| Peter Klein |

Further reservations about the microfinance phenomenon, offered here by Richard Posner and Gary Becker. Posner:

The evidence for the efficacy of microfinance in stimulating production and alleviating poverty is so far anecdotal rather than systematic. The idea of borrowing one’s way out of poverty is passing strange. And I am unaware of any historical examples of nations that climbed out of poverty on the backs of small entrepreneurs financed by credit. Also, recall that Grameen Bank has lent almost $6 billion to some 6 million persons. This implies an average loan of almost $1,000, which in a country like Bangladesh is not chicken feed and makes one wonder how much of the Grameen Bank’s loan portfolio is actually microfinance.

Adds Becker:

[A]ll economists who have studied microfinance agree that it will never be more than a minor factor in ending poverty in any country. Economic growth requires secure property rights, encouragement of private enterprise, openness to international trade, stimulation of education, limited and sensible regulations, and reasonably honest government. Microfinance makes only a small direct contribution to any of these variables.

30 October 2006 at 12:21 pm Leave a comment

Strategic Management Society Meetings

| Nicolai Foss |

I am currently in beautiful Wien for the Strategic Management Society Meetings. Beforehand I had decided that this would be the test case: Should I continue paying those exorbitant conference fees and expensive hotels for a mediocre conference, or should I just forget about it?

While the pre-conference sessions yesterday were a bit of a disappointment (too many presentations apparently improvised on the trans-Atlantic flight), I must say that I have only attended excellent paper sessions today (Monday). So far the conference is far superior to last year’s conference in Orlando (and the food is better).

Europeans constitute the majority of the participants, but that hasn’t harmed paper quality at all (on the contrary?). The days where the quality gap in strategic management between the US and Europe was huge and pronounced may be over.  The Euro research community in strategic management is really shaping up (largely as a result of interaction with US research and import of US research methodology). Bottom line: I will probably give the SMS meetings a shot next year as well!

30 October 2006 at 8:25 am 3 comments

New Perspectives on Political Economy

| Nicolai Foss |

New Perspectives on Political Economy is a Prague-based journal, edited by Josef Sima and Dan Stastny of the University of Economics in Prague.  It is now in its second year of existence.  It is a much like a mix of the Journal of Libertarian Studies and The Quarterly Journal of Austrian Economics. All issues/articles can be downloaded here.  Here is the list of contents of the most recent issue:  (more…)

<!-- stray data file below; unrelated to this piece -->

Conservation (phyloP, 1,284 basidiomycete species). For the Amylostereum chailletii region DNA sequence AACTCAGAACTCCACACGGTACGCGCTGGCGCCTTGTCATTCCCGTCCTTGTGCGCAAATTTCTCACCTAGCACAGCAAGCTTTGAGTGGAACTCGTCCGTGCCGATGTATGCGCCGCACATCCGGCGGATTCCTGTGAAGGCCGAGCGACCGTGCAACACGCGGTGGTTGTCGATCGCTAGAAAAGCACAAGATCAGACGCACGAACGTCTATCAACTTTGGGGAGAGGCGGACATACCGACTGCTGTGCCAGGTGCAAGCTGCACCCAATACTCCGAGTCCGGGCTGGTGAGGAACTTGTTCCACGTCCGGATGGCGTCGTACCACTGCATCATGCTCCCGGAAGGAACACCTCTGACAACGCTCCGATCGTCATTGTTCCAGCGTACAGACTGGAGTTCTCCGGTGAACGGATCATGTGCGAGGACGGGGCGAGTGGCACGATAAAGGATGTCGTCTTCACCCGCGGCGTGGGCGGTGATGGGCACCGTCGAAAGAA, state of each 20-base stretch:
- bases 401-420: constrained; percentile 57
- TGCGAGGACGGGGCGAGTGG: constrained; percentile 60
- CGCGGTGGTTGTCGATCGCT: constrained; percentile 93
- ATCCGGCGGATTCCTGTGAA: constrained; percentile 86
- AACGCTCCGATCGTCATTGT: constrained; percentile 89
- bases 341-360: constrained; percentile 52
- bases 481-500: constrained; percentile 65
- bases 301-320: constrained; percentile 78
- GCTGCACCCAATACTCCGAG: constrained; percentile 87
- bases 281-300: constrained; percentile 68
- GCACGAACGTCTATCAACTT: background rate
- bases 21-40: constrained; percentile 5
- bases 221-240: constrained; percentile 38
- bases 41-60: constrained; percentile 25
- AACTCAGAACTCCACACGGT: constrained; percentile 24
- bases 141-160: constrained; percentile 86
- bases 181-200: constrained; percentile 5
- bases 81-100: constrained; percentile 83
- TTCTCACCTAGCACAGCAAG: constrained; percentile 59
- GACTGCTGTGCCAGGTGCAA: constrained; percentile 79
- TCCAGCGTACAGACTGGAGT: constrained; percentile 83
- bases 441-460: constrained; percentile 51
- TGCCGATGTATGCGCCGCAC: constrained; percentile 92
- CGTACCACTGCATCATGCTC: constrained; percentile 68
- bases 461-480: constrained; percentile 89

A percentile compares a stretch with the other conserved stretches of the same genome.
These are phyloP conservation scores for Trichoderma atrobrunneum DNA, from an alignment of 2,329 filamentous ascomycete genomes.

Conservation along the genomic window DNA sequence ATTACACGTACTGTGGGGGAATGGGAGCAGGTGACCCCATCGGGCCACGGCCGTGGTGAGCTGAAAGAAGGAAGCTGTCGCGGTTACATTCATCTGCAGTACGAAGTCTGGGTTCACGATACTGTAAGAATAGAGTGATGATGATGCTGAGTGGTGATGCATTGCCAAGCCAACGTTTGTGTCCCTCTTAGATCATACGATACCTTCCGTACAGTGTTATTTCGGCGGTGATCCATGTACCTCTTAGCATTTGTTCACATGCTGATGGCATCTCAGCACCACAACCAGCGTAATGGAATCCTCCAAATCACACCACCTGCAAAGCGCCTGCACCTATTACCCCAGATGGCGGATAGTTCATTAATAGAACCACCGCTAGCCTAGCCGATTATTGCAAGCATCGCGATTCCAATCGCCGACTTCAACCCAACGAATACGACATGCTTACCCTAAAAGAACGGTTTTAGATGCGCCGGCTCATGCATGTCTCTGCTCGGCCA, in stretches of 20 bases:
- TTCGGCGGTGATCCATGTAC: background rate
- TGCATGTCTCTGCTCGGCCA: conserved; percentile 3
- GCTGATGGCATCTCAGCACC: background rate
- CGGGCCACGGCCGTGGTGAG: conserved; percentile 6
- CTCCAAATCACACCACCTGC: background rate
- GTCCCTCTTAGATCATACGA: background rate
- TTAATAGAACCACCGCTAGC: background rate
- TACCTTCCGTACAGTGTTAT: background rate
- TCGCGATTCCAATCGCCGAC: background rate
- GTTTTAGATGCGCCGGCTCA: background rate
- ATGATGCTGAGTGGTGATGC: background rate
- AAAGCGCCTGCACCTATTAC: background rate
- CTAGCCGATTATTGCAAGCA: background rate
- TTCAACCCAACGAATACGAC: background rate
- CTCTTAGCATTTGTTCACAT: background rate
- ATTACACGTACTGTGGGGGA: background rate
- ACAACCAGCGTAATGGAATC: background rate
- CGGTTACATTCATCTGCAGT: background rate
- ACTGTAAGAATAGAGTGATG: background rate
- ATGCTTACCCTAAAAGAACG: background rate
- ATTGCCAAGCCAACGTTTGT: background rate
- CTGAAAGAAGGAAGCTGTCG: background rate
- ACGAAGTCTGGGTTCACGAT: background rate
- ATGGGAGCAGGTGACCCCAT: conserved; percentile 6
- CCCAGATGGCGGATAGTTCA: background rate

30 October 2006 at 2:48 am Leave a comment

Pomo Periscope IV: A Rothbard Classic

| Nicolai Foss |

Pomo had no greater enemy than the late Murray Rothbard. Here is a hilarious comment on “the hermeneutical invasion of philosophy and economics,” which was originally published in 1989 in the Review of Austrian Economics (and published a bit later in Danish translation by yours truly in the rather short-lived Danish Austrian economics journal, Praxeologica). (more…)

30 October 2006 at 2:39 am 1 comment

Pomo Periscope III: From Sex and the City to Spengler

| Nicolai Foss |

Although it lies somewhat outside the scope of the Pomo Periscope (cf. this and this), Steven LaTulippe has an interesting commentary, “Statism, Post-Modernism, and the Death of the Western World,” at that simultaneously blasts post-modernism and defends cultural conservatism, while reaching from “Sex and the City” (here is another great blasting of that show) to Oswald Spengler.  It is a bit like “Scruton light.” (more…)

30 October 2006 at 2:25 am Leave a comment

Bleg: Parsons, Popper, and the Austrians

| Peter Klein |

From Rafe Champion:

I am working up a paper on the way Talcott Parsons rediscovered the Austrian wheel of methodological individualism and the “action frame of reference” during the 1930s when he wrote “The Structure of Social Action” (1937). Karl Popper also picked up some elements of the Austrian approach (not surprisingly) including methodological individualism and “situational analysis” which is essentially the action frame of reference including subjectivism.

Can people help out with any cross references and citations between those three lines of work? The volume of literature in each of the three is immense, and in my reading of the principals there is next to no cross referencing.

I am not aware that Parsons ever cited Mises or Popper and their associates. Popper in personal communication described Parsons as a contributor to verbalism in the social sciences but did not cite him in print. Jarvie (of the Popper school) referred briefly to Parsons in the course of a protracted debate by sociologists and anthropologists over MI involving associates of Popper (mostly Watkins) and others. In that context Hayek was cited as an exponent of MI but there was no reference to Mises or the Austrian tradition generally. This appears to indicate a high degree of fragmentation in the field or at least a lack of collegiate spirit in recognizing the contribution of scholars in other schools of thought who are fellow travelers in some respects.